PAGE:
The Federal Open Market Committee (FOMC) concluded its September meeting and announced that it would continue the asset purchase program (popularly referred to as QE3) at the current $85 billion per month pace. Most analysts were expecting the announcement to be of a reduction in bond purchases (popularly referred to as tapering).
The published statement and Chairman Bernanke’s press conference following the meeting explained that the decision to continue purchases at the current level was based on the unevenness of the labor market improvement combined with the threat to continued improvement posed by renewed fiscal policy drama, and the recent tightening of financial conditions. The fiscal policy drama refers to the looming political battles over a federal budget for the upcoming fiscal year (beginning October 1) and raising the debt ceiling (due to be necessary by mid-October). The tightening of financial conditions is the sharp increase in longer-term treasury securities and 30-year fixed mortgage rates (100+ basis points) since May when the Fed first broached the subject of tapering.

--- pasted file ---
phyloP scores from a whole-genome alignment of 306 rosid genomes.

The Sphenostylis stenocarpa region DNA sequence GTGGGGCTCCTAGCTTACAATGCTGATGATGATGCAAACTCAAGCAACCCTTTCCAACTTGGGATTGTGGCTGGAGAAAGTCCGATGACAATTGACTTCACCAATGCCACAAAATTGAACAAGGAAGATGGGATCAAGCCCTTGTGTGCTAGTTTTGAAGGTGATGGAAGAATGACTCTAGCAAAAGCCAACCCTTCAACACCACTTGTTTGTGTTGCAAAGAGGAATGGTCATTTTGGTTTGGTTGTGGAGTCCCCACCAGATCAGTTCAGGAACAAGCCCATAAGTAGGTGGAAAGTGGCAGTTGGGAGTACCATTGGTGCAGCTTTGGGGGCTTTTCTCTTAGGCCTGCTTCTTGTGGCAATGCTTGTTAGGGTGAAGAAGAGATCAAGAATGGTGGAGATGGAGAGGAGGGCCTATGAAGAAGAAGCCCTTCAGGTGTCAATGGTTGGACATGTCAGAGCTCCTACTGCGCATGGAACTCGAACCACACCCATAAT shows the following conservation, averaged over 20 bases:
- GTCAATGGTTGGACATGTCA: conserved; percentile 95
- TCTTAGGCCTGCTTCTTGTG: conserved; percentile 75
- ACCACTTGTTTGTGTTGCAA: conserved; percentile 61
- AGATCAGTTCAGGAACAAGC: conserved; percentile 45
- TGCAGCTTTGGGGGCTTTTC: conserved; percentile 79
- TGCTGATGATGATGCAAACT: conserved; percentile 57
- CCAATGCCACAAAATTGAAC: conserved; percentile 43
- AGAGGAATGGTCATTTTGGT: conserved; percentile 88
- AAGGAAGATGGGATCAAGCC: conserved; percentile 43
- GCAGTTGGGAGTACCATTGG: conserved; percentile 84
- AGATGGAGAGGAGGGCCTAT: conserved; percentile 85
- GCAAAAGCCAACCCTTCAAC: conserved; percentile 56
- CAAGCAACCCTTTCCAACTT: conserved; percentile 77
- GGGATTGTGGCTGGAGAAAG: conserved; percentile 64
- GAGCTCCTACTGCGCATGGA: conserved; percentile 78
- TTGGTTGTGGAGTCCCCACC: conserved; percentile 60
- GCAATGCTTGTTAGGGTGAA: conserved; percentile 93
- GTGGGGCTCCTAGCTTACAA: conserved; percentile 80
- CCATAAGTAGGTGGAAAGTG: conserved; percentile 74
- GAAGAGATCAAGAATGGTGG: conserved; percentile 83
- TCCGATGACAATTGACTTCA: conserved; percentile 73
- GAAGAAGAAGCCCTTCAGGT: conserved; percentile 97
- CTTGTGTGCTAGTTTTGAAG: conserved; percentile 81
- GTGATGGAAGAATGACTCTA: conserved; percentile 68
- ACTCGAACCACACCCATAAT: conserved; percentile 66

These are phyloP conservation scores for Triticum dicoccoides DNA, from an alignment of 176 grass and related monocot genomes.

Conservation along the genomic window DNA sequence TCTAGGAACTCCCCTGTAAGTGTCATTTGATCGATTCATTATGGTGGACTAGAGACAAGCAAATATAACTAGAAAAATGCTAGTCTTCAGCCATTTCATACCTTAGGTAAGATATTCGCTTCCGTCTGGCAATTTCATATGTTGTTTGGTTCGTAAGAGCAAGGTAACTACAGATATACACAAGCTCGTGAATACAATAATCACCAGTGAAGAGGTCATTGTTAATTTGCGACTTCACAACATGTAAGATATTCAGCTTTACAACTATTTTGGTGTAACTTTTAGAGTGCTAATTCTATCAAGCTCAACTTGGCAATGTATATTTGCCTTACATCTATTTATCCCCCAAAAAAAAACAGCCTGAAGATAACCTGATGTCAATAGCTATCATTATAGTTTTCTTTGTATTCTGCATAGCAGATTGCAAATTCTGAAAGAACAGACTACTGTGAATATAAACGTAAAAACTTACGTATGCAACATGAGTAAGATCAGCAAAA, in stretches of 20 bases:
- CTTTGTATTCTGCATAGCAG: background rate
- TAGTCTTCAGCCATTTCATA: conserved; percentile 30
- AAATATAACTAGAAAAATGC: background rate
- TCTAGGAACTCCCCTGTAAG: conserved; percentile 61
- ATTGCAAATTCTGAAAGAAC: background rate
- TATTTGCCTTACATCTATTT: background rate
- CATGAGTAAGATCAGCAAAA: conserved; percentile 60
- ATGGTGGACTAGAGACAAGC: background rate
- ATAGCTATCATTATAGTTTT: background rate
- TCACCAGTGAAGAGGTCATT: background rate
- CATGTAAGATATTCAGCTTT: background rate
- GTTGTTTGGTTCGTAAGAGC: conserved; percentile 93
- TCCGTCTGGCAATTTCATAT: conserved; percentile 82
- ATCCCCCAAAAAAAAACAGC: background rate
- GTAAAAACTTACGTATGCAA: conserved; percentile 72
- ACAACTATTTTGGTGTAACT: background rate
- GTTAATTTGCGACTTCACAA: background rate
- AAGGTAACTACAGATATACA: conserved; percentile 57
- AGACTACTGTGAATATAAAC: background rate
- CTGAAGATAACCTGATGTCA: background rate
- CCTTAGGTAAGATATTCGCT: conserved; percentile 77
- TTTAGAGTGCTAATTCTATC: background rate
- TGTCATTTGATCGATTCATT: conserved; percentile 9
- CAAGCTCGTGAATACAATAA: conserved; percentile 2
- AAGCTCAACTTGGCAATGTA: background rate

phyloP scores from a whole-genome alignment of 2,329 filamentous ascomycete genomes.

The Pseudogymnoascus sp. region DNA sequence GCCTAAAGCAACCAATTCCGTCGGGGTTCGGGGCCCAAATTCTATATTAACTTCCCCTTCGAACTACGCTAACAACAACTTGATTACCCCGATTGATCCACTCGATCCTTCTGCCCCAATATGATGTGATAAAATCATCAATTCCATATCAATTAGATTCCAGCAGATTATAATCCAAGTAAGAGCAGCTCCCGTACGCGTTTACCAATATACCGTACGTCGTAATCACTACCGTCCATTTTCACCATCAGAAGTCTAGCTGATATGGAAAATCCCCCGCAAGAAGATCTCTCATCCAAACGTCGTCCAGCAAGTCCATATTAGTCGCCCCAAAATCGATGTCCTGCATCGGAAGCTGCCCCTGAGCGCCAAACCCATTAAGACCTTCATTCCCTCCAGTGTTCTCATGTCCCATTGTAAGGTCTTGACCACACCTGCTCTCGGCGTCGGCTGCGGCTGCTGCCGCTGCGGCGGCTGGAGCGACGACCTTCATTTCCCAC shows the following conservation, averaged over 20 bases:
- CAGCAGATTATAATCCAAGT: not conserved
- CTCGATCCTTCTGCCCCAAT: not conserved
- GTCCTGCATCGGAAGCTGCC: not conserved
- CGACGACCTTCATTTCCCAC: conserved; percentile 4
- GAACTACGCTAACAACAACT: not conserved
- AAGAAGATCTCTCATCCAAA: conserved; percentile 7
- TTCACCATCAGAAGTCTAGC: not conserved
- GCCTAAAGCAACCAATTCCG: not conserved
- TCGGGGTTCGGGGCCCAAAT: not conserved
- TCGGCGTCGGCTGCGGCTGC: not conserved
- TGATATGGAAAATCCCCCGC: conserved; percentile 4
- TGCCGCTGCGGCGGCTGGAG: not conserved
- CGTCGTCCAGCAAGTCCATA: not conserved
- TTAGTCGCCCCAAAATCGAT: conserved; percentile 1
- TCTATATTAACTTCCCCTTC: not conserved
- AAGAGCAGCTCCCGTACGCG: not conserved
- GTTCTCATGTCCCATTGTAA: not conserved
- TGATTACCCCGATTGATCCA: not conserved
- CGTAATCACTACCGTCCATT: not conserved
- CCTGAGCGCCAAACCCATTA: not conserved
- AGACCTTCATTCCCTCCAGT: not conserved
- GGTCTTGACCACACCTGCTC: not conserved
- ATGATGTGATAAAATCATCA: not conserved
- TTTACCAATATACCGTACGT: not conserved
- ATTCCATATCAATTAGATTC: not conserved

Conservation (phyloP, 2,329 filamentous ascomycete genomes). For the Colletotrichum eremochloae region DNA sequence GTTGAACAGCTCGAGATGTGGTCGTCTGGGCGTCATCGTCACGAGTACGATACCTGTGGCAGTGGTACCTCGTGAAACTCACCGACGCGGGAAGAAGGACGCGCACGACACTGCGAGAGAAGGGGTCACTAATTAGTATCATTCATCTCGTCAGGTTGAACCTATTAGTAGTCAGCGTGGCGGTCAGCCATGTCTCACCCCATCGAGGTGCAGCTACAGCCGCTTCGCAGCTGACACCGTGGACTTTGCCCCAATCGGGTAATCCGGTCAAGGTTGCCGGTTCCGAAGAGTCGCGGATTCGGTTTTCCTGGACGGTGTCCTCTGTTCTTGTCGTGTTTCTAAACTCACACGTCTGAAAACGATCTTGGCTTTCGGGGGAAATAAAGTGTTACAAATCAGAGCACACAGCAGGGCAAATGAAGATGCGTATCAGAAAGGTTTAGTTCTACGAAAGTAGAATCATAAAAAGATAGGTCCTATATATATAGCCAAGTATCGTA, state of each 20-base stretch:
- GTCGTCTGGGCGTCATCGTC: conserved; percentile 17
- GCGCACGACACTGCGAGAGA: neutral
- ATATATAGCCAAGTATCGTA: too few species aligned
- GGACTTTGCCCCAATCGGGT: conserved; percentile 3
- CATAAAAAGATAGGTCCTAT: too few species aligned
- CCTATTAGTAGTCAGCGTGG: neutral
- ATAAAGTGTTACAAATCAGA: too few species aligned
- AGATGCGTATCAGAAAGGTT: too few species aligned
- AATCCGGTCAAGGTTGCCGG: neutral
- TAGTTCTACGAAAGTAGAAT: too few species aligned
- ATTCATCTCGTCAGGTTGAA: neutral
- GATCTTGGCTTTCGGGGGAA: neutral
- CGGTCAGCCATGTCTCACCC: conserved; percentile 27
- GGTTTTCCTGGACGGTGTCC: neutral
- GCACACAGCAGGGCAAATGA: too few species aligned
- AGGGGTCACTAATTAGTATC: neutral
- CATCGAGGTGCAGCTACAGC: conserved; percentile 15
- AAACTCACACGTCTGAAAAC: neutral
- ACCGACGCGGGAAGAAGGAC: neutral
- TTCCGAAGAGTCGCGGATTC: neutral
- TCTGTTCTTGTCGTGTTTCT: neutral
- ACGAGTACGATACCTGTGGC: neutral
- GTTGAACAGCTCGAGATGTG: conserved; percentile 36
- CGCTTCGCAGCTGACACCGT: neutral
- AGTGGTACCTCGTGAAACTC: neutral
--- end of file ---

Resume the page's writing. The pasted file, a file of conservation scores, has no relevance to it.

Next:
Bernanke got some of what he wanted. The interest rate on 10-year treasury securities dropped at 2 pm when the statement was released and closed at 2.69%, 16 basis points below yesterday’s close. This won’t totally reverse the rate increases but it should at least push the pause button on what has been the markets’ overreaction to the mere mentioning of ending QE3. And this respite should pass through to longer-term mortgage rates.
Avoiding a government shutdown or debt default will be up to Congress and the Obama administration, but Bernanke’s message today was clear: monetary policy support for a struggling economic recovery will remain in place for the time being.